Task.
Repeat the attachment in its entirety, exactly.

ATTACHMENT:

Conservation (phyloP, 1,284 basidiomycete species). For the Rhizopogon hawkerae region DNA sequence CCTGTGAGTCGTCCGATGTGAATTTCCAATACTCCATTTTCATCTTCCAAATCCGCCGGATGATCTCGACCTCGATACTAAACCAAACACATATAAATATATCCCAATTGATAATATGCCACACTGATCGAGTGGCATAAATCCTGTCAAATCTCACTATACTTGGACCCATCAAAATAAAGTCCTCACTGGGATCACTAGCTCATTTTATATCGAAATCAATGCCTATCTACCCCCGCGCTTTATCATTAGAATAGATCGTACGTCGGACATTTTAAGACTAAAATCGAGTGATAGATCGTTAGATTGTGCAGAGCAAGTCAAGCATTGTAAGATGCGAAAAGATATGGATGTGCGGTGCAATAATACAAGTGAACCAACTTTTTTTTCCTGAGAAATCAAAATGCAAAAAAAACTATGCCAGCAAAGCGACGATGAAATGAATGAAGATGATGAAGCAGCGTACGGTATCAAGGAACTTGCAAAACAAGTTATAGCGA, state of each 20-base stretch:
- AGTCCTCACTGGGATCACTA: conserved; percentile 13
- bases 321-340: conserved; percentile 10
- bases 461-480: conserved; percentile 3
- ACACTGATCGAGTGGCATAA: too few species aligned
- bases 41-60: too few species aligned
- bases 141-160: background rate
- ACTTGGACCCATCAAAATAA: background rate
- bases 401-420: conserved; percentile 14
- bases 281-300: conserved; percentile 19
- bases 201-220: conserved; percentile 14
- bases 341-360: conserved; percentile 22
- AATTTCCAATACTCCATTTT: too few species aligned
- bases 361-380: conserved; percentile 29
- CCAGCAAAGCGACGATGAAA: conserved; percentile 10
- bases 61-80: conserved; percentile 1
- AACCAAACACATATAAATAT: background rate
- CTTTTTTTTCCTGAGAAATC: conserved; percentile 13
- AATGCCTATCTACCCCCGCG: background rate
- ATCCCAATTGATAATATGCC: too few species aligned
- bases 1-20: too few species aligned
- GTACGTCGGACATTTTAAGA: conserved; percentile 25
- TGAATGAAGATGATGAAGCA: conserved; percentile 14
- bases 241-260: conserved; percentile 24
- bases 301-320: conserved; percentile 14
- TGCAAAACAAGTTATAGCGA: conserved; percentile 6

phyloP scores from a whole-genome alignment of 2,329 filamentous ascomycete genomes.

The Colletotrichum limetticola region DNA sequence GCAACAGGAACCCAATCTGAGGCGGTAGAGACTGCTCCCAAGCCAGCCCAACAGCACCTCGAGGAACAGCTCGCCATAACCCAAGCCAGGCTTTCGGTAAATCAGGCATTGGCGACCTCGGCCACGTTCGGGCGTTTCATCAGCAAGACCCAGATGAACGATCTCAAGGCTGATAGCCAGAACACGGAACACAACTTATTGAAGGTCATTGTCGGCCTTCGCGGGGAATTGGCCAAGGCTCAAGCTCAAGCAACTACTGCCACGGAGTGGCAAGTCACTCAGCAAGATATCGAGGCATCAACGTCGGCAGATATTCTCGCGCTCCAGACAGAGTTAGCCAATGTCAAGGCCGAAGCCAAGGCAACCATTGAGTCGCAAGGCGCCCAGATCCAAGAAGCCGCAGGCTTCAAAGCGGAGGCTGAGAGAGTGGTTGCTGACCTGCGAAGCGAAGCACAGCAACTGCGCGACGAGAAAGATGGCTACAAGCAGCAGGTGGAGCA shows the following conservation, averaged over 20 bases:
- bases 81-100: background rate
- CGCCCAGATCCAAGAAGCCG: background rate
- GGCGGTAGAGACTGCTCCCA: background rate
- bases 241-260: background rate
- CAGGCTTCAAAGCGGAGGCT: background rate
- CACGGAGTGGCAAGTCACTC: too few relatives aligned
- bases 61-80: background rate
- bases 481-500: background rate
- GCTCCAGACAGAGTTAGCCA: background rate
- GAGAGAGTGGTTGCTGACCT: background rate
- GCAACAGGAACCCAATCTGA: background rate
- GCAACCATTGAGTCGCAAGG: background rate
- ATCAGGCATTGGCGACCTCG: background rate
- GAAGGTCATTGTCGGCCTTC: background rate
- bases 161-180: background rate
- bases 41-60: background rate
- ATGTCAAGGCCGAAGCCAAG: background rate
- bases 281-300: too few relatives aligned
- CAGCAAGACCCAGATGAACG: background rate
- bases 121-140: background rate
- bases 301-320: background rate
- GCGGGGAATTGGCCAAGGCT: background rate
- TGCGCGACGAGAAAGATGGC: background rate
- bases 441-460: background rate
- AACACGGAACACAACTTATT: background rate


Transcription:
Conservation (phyloP, 1,284 basidiomycete species). For the Rhizopogon hawkerae region DNA sequence CCTGTGAGTCGTCCGATGTGAATTTCCAATACTCCATTTTCATCTTCCAAATCCGCCGGATGATCTCGACCTCGATACTAAACCAAACACATATAAATATATCCCAATTGATAATATGCCACACTGATCGAGTGGCATAAATCCTGTCAAATCTCACTATACTTGGACCCATCAAAATAAAGTCCTCACTGGGATCACTAGCTCATTTTATATCGAAATCAATGCCTATCTACCCCCGCGCTTTATCATTAGAATAGATCGTACGTCGGACATTTTAAGACTAAAATCGAGTGATAGATCGTTAGATTGTGCAGAGCAAGTCAAGCATTGTAAGATGCGAAAAGATATGGATGTGCGGTGCAATAATACAAGTGAACCAACTTTTTTTTCCTGAGAAATCAAAATGCAAAAAAAACTATGCCAGCAAAGCGACGATGAAATGAATGAAGATGATGAAGCAGCGTACGGTATCAAGGAACTTGCAAAACAAGTTATAGCGA, state of each 20-base stretch:
- AGTCCTCACTGGGATCACTA: conserved; percentile 13
- bases 321-340: conserved; percentile 10
- bases 461-480: conserved; percentile 3
- ACACTGATCGAGTGGCATAA: too few species aligned
- bases 41-60: too few species aligned
- bases 141-160: background rate
- ACTTGGACCCATCAAAATAA: background rate
- bases 401-420: conserved; percentile 14
- bases 281-300: conserved; percentile 19
- bases 201-220: conserved; percentile 14
- bases 341-360: conserved; percentile 22
- AATTTCCAATACTCCATTTT: too few species aligned
- bases 361-380: conserved; percentile 29
- CCAGCAAAGCGACGATGAAA: conserved; percentile 10
- bases 61-80: conserved; percentile 1
- AACCAAACACATATAAATAT: background rate
- CTTTTTTTTCCTGAGAAATC: conserved; percentile 13
- AATGCCTATCTACCCCCGCG: background rate
- ATCCCAATTGATAATATGCC: too few species aligned
- bases 1-20: too few species aligned
- GTACGTCGGACATTTTAAGA: conserved; percentile 25
- TGAATGAAGATGATGAAGCA: conserved; percentile 14
- bases 241-260: conserved; percentile 24
- bases 301-320: conserved; percentile 14
- TGCAAAACAAGTTATAGCGA: conserved; percentile 6

phyloP scores from a whole-genome alignment of 2,329 filamentous ascomycete genomes.

The Colletotrichum limetticola region DNA sequence GCAACAGGAACCCAATCTGAGGCGGTAGAGACTGCTCCCAAGCCAGCCCAACAGCACCTCGAGGAACAGCTCGCCATAACCCAAGCCAGGCTTTCGGTAAATCAGGCATTGGCGACCTCGGCCACGTTCGGGCGTTTCATCAGCAAGACCCAGATGAACGATCTCAAGGCTGATAGCCAGAACACGGAACACAACTTATTGAAGGTCATTGTCGGCCTTCGCGGGGAATTGGCCAAGGCTCAAGCTCAAGCAACTACTGCCACGGAGTGGCAAGTCACTCAGCAAGATATCGAGGCATCAACGTCGGCAGATATTCTCGCGCTCCAGACAGAGTTAGCCAATGTCAAGGCCGAAGCCAAGGCAACCATTGAGTCGCAAGGCGCCCAGATCCAAGAAGCCGCAGGCTTCAAAGCGGAGGCTGAGAGAGTGGTTGCTGACCTGCGAAGCGAAGCACAGCAACTGCGCGACGAGAAAGATGGCTACAAGCAGCAGGTGGAGCA shows the following conservation, averaged over 20 bases:
- bases 81-100: background rate
- CGCCCAGATCCAAGAAGCCG: background rate
- GGCGGTAGAGACTGCTCCCA: background rate
- bases 241-260: background rate
- CAGGCTTCAAAGCGGAGGCT: background rate
- CACGGAGTGGCAAGTCACTC: too few relatives aligned
- bases 61-80: background rate
- bases 481-500: background rate
- GCTCCAGACAGAGTTAGCCA: background rate
- GAGAGAGTGGTTGCTGACCT: background rate
- GCAACAGGAACCCAATCTGA: background rate
- GCAACCATTGAGTCGCAAGG: background rate
- ATCAGGCATTGGCGACCTCG: background rate
- GAAGGTCATTGTCGGCCTTC: background rate
- bases 161-180: background rate
- bases 41-60: background rate
- ATGTCAAGGCCGAAGCCAAG: background rate
- bases 281-300: too few relatives aligned
- CAGCAAGACCCAGATGAACG: background rate
- bases 121-140: background rate
- bases 301-320: background rate
- GCGGGGAATTGGCCAAGGCT: background rate
- TGCGCGACGAGAAAGATGGC: background rate
- bases 441-460: background rate
- AACACGGAACACAACTTATT: background rate